"I don't know a woman who hasn't been touched by some sort of abuse. I'm sad by the women's stories, but I'm excited by the change that's going to come from it. The rulebook is being rewritten," says Jennifer Lawrence, who was photographed Nov. 28 at Milk Studios in New York.
"I don't know a woman who hasn't been touched by some sort of abuse. I'm sad by the women's stories, but I'm excited by the change that's going to come from it. The rulebook is being rewritten," says Jennifer Lawrence, who was photographed Nov. 28 at Milk Studios in New York.
Photographed by Miller Mobley

The Jennifer Lawrence Interview, by Oprah Winfrey

The Oscar-winning actress talks to the legendary interviewer about everything from pay equity ("I had it up to my f—ing eyeballs") to her dealings with Harvey ("He had only been nice to me — except for when he wasn't") to where she sees herself in 20 years: "I won't have periods anymore, that's a bonus."

Oprah Winfrey barely knew Jennifer Lawrence when the actress called and said she'd like to meet and then on Oct. 5 drove to see Winfrey at her Montecito, California, home. "I was excited to have lunch, and we were just like 'girls in the garden,'" says Winfrey. "We probably talked for three and a half hours about life and fame and growing up and money and management and taking care of yourself and spirituality and philosophy. We drank rosé, and we laughed, and we talked about everything."

Almost everything. One thing they didn't discuss was Harvey Weinstein, whose history of harassment and assault exploded into view that day, when The New York Times first detailed it. But Weinstein became a focal point of the two women's conversation a few weeks later, when THR asked Winfrey, 63, to interview Lawrence for this Women in Entertainment issue. That was shortly before the 27-year-old actress was to receive the Sherry Lansing Leadership Award at THR's annual Power 100 breakfast, an award Winfrey received in 2013.

Since their first meeting, the new friends have been texting back and forth. "I sent her a copy of Wisdom of Sundays and, before that, Power of Now and A New Earth," notes Winfrey. "What resonates with me is that, when you are talking to her, what you're seeing is the real thing. You're not seeing any pretense. She's asking all the right questions: 'How can I be used? How can I use this moment for something bigger than myself?'"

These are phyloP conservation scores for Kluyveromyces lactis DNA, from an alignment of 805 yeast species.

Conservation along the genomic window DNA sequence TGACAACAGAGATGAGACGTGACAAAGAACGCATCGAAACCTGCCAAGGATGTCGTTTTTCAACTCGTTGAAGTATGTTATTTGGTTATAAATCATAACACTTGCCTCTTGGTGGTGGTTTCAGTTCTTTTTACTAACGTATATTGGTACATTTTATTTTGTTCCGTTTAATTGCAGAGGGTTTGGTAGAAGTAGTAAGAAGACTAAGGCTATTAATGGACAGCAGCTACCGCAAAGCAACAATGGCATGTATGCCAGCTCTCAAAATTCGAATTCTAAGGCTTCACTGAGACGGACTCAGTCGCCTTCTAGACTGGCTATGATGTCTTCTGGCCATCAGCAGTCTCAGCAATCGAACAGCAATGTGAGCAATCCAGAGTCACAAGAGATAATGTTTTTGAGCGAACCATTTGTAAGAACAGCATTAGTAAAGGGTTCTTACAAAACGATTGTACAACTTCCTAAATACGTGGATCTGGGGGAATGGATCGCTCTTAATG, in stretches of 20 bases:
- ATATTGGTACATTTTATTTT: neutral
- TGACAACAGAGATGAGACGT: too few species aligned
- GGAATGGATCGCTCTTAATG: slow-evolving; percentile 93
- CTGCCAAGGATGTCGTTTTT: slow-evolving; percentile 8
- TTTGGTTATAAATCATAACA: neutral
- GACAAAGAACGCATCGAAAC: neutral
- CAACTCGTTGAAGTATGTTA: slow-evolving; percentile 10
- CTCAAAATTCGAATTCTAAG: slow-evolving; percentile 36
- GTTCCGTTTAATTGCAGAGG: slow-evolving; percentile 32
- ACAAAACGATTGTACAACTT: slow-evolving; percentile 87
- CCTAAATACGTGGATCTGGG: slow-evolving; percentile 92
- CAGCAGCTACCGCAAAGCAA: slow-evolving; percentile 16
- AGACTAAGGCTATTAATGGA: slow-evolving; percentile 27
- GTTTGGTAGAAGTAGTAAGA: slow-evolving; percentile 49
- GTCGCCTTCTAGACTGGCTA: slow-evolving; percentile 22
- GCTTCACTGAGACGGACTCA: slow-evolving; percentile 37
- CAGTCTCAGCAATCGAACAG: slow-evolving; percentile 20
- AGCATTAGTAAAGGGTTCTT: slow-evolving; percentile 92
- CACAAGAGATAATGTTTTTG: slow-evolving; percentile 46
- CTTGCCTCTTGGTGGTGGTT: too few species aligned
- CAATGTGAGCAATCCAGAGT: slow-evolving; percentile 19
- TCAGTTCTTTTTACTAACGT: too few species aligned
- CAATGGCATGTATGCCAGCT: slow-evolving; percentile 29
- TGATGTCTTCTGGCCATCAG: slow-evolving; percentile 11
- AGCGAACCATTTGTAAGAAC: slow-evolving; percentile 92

Lawrence grew up in Louisville, Kentucky, and was propelled to fame with 2010's Winter's Bone. The Hunger Games made her a global superstar, along with roles in Silver Linings Playbook, American Hustle and the X-Men series. But it's not so much her stardom and four Oscar nominations (with a win for Silver Linings) that make her the perfect recipient of the Lansing award; it's also her nonprofit endeavors. She's been tireless in supporting Kentucky charities and those that help children in particular.

That's one reason why Winfrey was so impressed by "how much light [Lawrence] carries. Capital L, capital Light. You can feel there's a strong intelligence and a desire to use this moment for something greater than fame and fortune."

OPRAH WINFREY I read this wonderful book by Elizabeth Strout [Anything Is Possible]. And in it, she was speaking about one of the characters who was so embittered and regretful, and the line she used was, "because her life did not turn out the way she had expected." Is your life what you expected?

JENNIFER LAWRENCE When I started acting, I was totally satisfied when I was on a sitcom because I had a steady paycheck. And I was like, "Maybe I can just find a way to be on sitcoms forever." I was totally satisfied and good. I never dreamed that I could have this kind of career.

When you dreamed the dream, what did the dream look like? I used to drive home from church with my father past rich white people's houses — we'd be the last to leave our little church yard, and he'd be in this big, old, green Oldsmobile that I was embarrassed to be in — and I'd pick houses that I dreamed about living in, and that was a big dream for me: I'd have a house, I'd be able to pay my bills, I'd have two cars in the driveway.